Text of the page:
•  Maintain generally higher levels of cash within portfolios.
  •  Manage toward near- to intermediate-term cash flow needs, doing all we can to avoid selling stocks at depressed prices to get there (in our view, liquidating shares only to spend the proceeds, all the while foregoing the opportunity to realize increases in a stock’s value once it rebounds, is an unpardonable sin).
  •  Harvest losses in non-retirement accounts (if you have one, don't be surprised to see us selling positions this quarter, sitting those funds in cash for 31 days, and then buying those same or similar positions back again—this process allows us to harvest losses within portfolios to use against future gains).

 In terms of bonds, we’re being very strategic. As a rule, we don't own broad bond indexes or large funds that mirror indexes. Instead, we’re picking bond sectors only when we believe we can do a better job managing downside exposure in what we expect to be an ongoing challenging environment for debt securities.

 Along those same lines, we continue to reduce overall bond exposure in favor of fixed index annuities. Rising interest rates are improving the risk/return profile of these kinds of assets, which add a level of protection not found in traditional investments.

 Finally, when it comes to equities, we continue to lean toward dividend growing stocks that’ve been more resilient than the broader markets. Historically, these kinds of equities have weathered market storms much better than others.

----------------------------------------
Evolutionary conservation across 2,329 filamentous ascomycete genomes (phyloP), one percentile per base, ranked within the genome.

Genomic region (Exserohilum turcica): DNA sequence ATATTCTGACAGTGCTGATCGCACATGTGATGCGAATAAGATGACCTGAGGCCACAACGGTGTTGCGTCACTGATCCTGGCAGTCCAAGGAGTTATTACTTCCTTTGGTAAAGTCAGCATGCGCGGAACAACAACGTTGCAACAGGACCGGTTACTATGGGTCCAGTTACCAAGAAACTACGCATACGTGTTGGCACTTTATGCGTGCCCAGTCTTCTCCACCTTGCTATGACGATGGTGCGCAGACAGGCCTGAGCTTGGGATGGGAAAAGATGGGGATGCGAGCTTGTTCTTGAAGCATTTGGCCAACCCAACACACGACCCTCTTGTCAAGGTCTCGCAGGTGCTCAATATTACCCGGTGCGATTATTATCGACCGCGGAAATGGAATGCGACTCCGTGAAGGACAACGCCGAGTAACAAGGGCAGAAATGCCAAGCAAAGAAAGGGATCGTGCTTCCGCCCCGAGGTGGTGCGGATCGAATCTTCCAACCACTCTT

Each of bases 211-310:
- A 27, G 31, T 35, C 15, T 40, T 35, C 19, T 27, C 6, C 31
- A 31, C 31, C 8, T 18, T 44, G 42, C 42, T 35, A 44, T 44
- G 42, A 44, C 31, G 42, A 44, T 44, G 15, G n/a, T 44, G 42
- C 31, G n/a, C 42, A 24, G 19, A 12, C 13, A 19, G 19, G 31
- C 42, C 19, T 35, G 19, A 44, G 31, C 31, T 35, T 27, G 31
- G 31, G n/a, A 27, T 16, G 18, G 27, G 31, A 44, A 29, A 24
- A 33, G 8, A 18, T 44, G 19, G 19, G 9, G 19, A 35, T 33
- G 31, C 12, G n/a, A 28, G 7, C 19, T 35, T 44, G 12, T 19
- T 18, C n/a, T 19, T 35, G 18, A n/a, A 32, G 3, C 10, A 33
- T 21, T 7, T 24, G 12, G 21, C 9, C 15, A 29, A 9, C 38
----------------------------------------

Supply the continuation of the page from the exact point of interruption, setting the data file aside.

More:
Where Do We Go From Here

 There's a lyric from an old country song that resonates these days: "When you're going through hell, keep on going, you might get out before the devil even knows you're there."

 And so, we’ll keep on going. Yes, we’re expecting ongoing volatility in the markets, but we don't cry "chicken little" or run to perceived short-term security in assets like precious metals. Nor do we sit idly by on the sidelines praying  for better days.

 What we do is take advantage of opportunities to harvest tax losses, rebalance portfolios and buy more shares of stocks after they’ve fallen in value, and we proactively protect cash flow needs for the near and intermediate term.

 Bigger picture, things still look great! Our economy and society are experiencing some of the most radical and positive changes not just in our lifetimes, but in the last 150 years. Technology is constantly advancing; new discoveries in medicine are curing diseases and extending life expectancy; transparency in our public sphere is helping to keep the power hungry and politically minded from hiding their backroom deals; equality and dignity for every member of our society is front of mind; and the way we generate and deliver power and data globally is evolving. Bottom line: our world is resilient and amazing, as is our economy.

 The future is bright indeed. Our grandchildren will live longer, better lives than we and our parents could ever imagine. But we must remember, progress isn’t a straight line; rather, it comes with seasons of lows . . . just like the current stock market, which is sure to recover.

 As always, anytime you have questions, need reassurance or see opportunities, don't hesitate to reach out. We’re always here with perspective for the decisions ahead.

 Here’s to a wonderful holiday season. 

Wayne Wagner Jr.